Pending home sales moved lower in July, declining by 2.5 percent. After two consecutive months of gains the National Association of Realtors'® (NAR's) Pending Home Sales Index (PHSI), a leading indicator of existing home sales, was expected to decline, but the drop from the June level of 108.3 to 105.6 was greater than expected.  The PHSI, based on new contracts for existing home purchases, is now down 0.3 percent on a year-over-year basis. NAR said the downturn was seen in all four regions, with the greatest impact in the West.

Analysts polled by Econoday forecast the index would dip by 0.3 percent. The range of estimates was -1.0 percent to 0.5 percent.

"Super-low mortgage rates have not yet consistently pulled buyers back into the market," said Lawrence Yun, NAR chief economist. "Economic uncertainty is no doubt holding back some potential demand, but what is desperately needed is more supply of moderately priced homes."

Yun said he expects GDP growth to ease to 2.0 percent in 2019 and 1.6 percent in 2020, but growth predictions are somewhat uncertain due to trade tensions. With slower economic growth, interest rates will remain low, he said.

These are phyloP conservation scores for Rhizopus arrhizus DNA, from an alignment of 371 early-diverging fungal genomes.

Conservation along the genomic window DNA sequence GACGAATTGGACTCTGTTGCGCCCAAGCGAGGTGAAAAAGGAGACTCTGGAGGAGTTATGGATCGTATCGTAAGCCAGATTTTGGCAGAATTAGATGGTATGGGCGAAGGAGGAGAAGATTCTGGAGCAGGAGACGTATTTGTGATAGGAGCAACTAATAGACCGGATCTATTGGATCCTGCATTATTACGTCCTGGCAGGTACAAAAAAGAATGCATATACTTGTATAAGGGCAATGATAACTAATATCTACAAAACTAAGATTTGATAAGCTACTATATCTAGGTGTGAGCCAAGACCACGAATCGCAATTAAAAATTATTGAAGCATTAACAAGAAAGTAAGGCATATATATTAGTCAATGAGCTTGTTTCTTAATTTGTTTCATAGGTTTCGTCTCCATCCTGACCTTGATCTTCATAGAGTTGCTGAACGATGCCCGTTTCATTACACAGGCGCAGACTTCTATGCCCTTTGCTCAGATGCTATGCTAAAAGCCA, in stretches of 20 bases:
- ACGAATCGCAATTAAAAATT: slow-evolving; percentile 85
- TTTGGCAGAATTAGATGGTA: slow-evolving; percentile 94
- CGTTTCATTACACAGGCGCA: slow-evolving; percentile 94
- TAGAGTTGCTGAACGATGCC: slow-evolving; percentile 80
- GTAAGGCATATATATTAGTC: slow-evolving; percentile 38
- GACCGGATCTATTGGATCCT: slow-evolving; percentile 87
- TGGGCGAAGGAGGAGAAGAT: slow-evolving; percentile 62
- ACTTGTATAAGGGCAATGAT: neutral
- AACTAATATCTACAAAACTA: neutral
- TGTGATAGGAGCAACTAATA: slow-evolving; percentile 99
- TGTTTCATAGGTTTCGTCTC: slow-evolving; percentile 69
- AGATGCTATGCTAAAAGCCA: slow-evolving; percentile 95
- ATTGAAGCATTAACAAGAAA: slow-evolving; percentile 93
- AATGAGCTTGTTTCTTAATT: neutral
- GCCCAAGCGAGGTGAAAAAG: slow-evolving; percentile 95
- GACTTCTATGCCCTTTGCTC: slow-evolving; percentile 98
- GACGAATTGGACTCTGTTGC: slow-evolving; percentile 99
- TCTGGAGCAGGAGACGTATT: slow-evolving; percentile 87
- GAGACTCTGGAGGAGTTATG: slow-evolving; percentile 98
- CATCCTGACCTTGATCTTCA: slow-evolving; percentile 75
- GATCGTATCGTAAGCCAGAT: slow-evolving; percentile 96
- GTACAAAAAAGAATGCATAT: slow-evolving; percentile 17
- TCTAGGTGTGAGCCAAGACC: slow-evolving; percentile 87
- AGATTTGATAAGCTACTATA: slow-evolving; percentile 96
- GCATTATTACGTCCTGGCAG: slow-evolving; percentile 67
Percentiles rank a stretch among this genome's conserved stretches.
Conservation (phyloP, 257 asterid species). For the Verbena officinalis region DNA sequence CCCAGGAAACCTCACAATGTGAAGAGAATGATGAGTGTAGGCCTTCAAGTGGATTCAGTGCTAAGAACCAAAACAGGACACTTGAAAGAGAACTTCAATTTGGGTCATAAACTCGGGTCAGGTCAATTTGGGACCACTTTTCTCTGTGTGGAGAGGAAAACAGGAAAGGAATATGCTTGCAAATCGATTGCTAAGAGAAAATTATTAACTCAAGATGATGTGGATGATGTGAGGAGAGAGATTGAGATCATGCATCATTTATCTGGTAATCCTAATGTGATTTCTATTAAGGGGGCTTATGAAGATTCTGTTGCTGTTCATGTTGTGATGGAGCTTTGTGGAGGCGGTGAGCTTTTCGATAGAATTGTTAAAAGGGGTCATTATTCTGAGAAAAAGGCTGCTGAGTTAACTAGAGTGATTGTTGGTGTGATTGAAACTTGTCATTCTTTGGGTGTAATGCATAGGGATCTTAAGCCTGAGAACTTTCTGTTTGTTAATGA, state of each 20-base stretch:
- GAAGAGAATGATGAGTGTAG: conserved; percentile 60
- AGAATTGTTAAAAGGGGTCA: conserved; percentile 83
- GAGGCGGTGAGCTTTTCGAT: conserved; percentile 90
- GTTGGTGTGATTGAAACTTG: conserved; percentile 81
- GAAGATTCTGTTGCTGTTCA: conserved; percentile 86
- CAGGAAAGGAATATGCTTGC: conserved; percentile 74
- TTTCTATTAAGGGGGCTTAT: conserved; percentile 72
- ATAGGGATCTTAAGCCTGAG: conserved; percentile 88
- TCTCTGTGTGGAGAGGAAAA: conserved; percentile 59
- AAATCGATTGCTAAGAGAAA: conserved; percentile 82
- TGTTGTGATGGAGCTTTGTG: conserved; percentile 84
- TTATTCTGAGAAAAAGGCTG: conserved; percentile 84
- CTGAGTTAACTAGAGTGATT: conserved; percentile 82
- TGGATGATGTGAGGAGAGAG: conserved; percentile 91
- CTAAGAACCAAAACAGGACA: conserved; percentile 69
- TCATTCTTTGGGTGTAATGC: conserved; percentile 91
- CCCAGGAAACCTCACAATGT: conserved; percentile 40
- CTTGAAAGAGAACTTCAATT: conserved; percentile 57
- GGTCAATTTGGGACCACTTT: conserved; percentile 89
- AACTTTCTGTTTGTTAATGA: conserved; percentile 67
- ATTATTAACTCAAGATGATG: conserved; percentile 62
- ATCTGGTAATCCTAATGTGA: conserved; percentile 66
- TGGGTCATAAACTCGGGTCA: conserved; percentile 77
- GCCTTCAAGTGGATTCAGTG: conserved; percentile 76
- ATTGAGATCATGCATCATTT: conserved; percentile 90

Though home sales will get a short-term boost from lower mortgage rates, existing home sales are likely to be flat at 5.34 million in 2019 given the level of sales in the first seven months of the year, Yun said.  Amid tight inventory conditions, the median price of existing home sales will continue increasing, but at a slower pace of 4 percent in 2019, to $269,000, and 3 percent in 2020, to $278,500.

Low inventory numbers impact the nation's overall economy, according to Yun. "A boost to home building would greatly improve economic growth," he said. "More free market prices on construction materials without government interference about where homebuilders have to get their supply will also help produce more and grow the economy. The housing industry cannot grow without more supply."

The PHSI was at 93.0 in the Northeast region in July, a decrease of 1.6 percent from June.  It is 0.9 percent lower than in July 2018. In the Midwest, a 2.5 percent decline took the index to 101.0, 1.2 percent below its year-earlier level.

Pending home sales in the South decreased 2.4 percent to an index of 122.7 in July, but that number is 0.1 percent higher than the prior July.  The greatest decline was in the index for the West, down 3.4 percent although it remained up 0.3 percent year-over-year.

The PHSI is a leading indicator of existing home sales and is based on a large national sample, typically representing about 20 percent of transactions for existing-home sales. In developing the model for the Index, it was demonstrated that the level of monthly sales-contract activity parallels the level of closed existing-home sales in the following two months.